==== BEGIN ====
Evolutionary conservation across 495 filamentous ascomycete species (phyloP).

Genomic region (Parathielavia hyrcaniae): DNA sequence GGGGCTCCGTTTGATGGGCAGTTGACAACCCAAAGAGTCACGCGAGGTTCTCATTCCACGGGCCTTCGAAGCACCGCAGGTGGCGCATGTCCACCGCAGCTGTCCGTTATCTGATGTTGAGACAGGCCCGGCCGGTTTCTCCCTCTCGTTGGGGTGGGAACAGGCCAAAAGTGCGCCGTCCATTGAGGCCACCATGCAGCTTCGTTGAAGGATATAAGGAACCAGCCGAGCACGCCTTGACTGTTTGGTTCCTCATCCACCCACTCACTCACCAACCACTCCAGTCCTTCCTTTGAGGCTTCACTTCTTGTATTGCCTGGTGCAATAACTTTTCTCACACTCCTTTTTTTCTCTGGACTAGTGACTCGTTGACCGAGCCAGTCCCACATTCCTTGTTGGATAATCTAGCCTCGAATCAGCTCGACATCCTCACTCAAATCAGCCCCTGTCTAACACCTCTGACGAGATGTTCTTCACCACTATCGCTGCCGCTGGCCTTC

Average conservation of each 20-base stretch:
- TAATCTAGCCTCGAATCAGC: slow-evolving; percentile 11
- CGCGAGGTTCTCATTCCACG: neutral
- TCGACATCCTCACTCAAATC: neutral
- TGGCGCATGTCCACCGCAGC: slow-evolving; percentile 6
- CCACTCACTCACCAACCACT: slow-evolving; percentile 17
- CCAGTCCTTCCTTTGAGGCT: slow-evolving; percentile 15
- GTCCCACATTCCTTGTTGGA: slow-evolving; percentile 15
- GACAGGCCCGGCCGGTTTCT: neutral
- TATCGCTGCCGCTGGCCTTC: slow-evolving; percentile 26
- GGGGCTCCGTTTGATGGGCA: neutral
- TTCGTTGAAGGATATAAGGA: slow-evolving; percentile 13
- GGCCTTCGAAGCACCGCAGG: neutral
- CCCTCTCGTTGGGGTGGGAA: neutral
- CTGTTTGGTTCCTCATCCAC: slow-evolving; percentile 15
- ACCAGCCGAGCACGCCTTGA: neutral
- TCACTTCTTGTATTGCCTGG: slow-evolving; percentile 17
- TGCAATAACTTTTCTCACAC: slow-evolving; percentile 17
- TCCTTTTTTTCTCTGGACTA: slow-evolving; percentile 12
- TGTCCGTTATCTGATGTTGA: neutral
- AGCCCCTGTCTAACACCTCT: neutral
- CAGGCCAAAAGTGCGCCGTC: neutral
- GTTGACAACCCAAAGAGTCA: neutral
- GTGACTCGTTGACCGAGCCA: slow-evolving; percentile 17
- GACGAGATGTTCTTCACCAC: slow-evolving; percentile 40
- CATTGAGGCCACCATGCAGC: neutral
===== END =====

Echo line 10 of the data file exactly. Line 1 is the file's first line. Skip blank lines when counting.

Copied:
- GTCCCACATTCCTTGTTGGA: slow-evolving; percentile 15